Look, I knew this anthology would be an assortment of stories about hetero couples having oral sex. I’m not saying blowjobs are sexist, or 69-ing is sexist, or casual sex is sexist, or anything like that. And yes, unfortunately not all erotica is going to have well-rounded characters or plotlines. But if oral sex was the only prompt, there was so much opportunity to get creative! Two of my favorite short stories are ones I’ve written focusing on oral sex, my ebook Memory Foam and my contribution to the forthcoming Chemical [Se]X. Those stories are both about real people with real brains having really good sex. And oral sex is great, seriously. Thumbs up for giving blow jobs. When there’s a feedback loop of pleasure, of taking pleasure in giving your partner pleasure, a feedback loop of respect and generosity, I’m down for a story to go down.
Anthologies are also fantastic as a format because they—in theory—allow for diversity of representation: of experience, of race, of sexual orientation, of everything. When there are twenty-two stories in an anthology, they should not all be the same thing. Unfortunately there were maybe five stories tops I enjoyed in Variations on Oral, stories that deviated from the pattern of “attractive woman and bland man give each other oral sex in an interesting location.” Alison Tyler’s contribution is delightfully crass and tongue-in-cheek, and Sonia Choi’s “O is for Orgasm” mixes up the pattern of positions the other stories are rooted in, incorporating the prostate play I was surprised didn’t feature more in the anthology.
But a smattering of originality does not an anthology make. I’m just gonna go there and call this book sexist. How can erotica be sexist? Funny you ask! This is the first anthology I’ve read that places so much emphasis on the physical appearance of its female characters (the same attention is not paid to the male characters’ appearances, except for their gigantic penises). The male gaze is real, my friends, even in fiction. But Ella, this book also features scenes of women receiving oral sex from their male partners! Isn’t that progressive? And many of the women seduce their men, are the sexual aggressors! Sure, that’s great, but let’s raise the bar a little. This is pure macho fantasy. Yes, take me on a biking trip through the woods and then suck my dick just off the path. Choke on it. And you better fucking swallow. Happy anniversary.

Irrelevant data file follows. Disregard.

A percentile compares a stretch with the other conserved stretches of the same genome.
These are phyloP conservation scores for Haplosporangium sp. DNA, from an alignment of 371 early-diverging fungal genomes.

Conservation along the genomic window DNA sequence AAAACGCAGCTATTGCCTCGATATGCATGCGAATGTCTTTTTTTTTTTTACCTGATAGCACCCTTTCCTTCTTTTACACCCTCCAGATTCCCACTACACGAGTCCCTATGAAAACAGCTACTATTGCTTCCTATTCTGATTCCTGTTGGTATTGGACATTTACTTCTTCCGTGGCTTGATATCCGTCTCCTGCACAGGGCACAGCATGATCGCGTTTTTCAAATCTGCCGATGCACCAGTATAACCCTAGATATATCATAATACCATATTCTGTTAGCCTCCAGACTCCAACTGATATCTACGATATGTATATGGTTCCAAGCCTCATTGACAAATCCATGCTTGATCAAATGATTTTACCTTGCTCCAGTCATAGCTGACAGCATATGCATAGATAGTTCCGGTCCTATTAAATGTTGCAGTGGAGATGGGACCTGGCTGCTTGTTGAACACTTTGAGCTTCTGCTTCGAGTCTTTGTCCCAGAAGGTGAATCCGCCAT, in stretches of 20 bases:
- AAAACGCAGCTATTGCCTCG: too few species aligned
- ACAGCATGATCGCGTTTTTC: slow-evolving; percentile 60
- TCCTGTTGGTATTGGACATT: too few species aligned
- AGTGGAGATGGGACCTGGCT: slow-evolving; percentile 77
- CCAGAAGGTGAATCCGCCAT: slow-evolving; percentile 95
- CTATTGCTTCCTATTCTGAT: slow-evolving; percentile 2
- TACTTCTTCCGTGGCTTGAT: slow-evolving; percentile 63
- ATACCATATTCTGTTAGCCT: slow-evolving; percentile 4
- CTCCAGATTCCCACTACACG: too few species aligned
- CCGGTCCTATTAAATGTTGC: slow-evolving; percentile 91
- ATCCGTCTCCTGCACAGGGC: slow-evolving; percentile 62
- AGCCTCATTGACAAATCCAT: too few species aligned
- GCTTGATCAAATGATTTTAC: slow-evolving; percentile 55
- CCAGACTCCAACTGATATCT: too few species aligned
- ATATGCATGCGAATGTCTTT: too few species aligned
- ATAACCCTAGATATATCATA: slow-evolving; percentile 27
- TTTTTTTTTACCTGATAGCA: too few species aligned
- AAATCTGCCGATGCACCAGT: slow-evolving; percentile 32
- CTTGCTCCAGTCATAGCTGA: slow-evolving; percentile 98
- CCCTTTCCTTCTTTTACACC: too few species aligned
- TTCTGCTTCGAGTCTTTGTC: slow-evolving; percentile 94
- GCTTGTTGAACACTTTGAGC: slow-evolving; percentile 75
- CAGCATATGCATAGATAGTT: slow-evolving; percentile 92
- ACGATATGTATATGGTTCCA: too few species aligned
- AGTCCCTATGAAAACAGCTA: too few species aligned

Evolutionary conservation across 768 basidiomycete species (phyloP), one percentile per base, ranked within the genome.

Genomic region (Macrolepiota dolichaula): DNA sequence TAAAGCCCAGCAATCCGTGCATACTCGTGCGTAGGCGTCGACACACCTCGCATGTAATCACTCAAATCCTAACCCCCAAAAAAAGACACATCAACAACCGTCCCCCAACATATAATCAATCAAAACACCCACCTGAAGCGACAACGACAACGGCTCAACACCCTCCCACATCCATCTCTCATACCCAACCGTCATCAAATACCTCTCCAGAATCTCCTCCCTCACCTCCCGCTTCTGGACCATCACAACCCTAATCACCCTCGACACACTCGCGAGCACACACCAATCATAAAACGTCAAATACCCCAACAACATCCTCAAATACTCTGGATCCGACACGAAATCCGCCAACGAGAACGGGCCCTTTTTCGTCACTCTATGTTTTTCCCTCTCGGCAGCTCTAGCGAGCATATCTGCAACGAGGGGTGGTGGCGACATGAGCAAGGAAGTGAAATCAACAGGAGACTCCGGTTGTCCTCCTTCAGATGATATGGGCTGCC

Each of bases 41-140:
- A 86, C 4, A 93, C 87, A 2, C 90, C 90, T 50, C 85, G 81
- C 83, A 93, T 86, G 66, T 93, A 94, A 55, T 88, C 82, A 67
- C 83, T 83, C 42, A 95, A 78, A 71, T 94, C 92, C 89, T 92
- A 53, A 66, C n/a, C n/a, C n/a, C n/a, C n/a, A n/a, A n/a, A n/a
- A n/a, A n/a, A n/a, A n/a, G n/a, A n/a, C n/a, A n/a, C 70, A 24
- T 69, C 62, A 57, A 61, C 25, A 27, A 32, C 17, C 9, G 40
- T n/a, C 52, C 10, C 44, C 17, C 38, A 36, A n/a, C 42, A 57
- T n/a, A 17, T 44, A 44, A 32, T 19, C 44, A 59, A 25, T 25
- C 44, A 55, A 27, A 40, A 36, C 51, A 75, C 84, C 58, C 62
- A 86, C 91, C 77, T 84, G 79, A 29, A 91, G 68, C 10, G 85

These characters do not develop. They face no challenges. There is nothing at stake. They are, above all, simple.
I’m not saying pure escapist fantasy shouldn’t be written, because I know there will be plenty of readers who get off on this book. And I’m not saying it’ll turn them into misogynists either. One anthology of erotica isn’t going to turn the tide against sexism in either direction, and half of the contributing authors in this anthology are women. But I wish it didn’t have Cleis’s name on it, even if the proceeds go into other, better books seeing the light of day. I hope these weird corporate partnership anthologies aren’t the future of keeping small independent presses alive. I don’t want erotica to sell out in order to remain commercially viable. If I learned anything from Gone Girl, at least the novel if not the film, it’s that how we depict women in the media matters. Dude readers deserve better, ladies deserve better, and gender queer folks definitely deserve better. This book wasn’t sexy to me—it was awkwardly funny, a little sad, and intensely quotable in the worst way (seriously: “She worked me like a powerful sucking engine.”)
And I’m done trying to be a Cool Girl. I don’t want to read erotica about Cool Girls. I want women in my porn and I’m demanding it, god damn it.
11 thoughts on “The “Cool Girls” of Penthouse Variations on Oral”
This review is perfect. I really wanted to like this one too, but yeah…it was bland, all the stories were the same, they weren’t sexy, and none of the characters were people.
I have nothing against misogynistic writing, as long as it’s good writing.
Oh I wanted to add; a football loving beer drinking fart joke liking woman is kinda gross. A girlie girl, a lady is much more attractive and sexy in my opinion. And I think a lot of men feel the same…
Wow. My hopes are dashed after reading your review. I think you touch on the conditioning of men’s sexuality. Although not what the reviews about, it does point to an underdeveloped sexual maturity which fosters males into having those characteristics you critique. I also think that better men’s erotica could give a “life imitating art” seed. I am still curious about the book though being a guy n all.
I saw this the other day when I was on my phone & meant to comment sooner…
I really love this review, and I think the things you’ve brought up are extremely important. “Cool Girls are the new male fantasy in the sheep’s clothing of gender equality”–you’ve explained the “cool girl” persona and how it is pervasive in this book brilliantly. Thank you for saying what needed to be said…I too love Cleis Press, and for that reason I’m really disappointed by the sexism in this book, and I hope this is not an indicator of future projects.